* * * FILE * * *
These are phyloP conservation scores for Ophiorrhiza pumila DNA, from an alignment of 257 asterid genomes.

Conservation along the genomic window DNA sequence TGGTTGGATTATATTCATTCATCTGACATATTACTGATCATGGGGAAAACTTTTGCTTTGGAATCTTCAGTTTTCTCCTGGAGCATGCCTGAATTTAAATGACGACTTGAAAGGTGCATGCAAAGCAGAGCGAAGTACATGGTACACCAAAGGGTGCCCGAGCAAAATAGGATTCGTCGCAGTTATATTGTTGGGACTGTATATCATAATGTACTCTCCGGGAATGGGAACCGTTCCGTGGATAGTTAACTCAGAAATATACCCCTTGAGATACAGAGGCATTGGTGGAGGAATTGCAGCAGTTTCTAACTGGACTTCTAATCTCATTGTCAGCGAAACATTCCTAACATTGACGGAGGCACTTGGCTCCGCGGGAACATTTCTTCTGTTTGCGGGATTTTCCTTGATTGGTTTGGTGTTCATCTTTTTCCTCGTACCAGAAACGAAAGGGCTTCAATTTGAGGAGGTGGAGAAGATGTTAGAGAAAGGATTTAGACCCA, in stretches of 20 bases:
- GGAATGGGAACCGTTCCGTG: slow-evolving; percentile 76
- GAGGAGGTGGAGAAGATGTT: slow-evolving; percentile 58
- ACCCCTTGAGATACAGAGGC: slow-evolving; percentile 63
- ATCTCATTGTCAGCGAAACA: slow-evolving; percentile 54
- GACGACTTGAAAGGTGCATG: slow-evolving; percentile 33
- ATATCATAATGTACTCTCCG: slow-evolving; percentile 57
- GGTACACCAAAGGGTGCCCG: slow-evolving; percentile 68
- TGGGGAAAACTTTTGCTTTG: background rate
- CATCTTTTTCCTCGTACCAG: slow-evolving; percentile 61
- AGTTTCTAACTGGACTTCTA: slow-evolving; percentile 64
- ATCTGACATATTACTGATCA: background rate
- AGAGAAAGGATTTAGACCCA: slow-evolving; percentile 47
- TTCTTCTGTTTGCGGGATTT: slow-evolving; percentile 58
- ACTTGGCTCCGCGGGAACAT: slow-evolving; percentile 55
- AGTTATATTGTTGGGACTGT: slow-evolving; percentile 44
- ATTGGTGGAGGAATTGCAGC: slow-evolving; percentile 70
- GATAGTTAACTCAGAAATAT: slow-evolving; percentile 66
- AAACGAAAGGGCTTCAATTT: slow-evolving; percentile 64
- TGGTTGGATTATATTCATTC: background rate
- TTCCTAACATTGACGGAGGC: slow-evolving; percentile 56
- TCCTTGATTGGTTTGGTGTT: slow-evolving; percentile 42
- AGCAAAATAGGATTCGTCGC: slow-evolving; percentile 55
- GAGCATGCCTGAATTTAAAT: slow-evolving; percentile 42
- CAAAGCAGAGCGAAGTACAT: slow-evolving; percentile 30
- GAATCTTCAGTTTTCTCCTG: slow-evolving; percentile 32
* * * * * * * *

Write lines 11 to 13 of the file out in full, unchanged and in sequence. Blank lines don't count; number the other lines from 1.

- CATCTTTTTCCTCGTACCAG: slow-evolving; percentile 61
- AGTTTCTAACTGGACTTCTA: slow-evolving; percentile 64
- ATCTGACATATTACTGATCA: background rate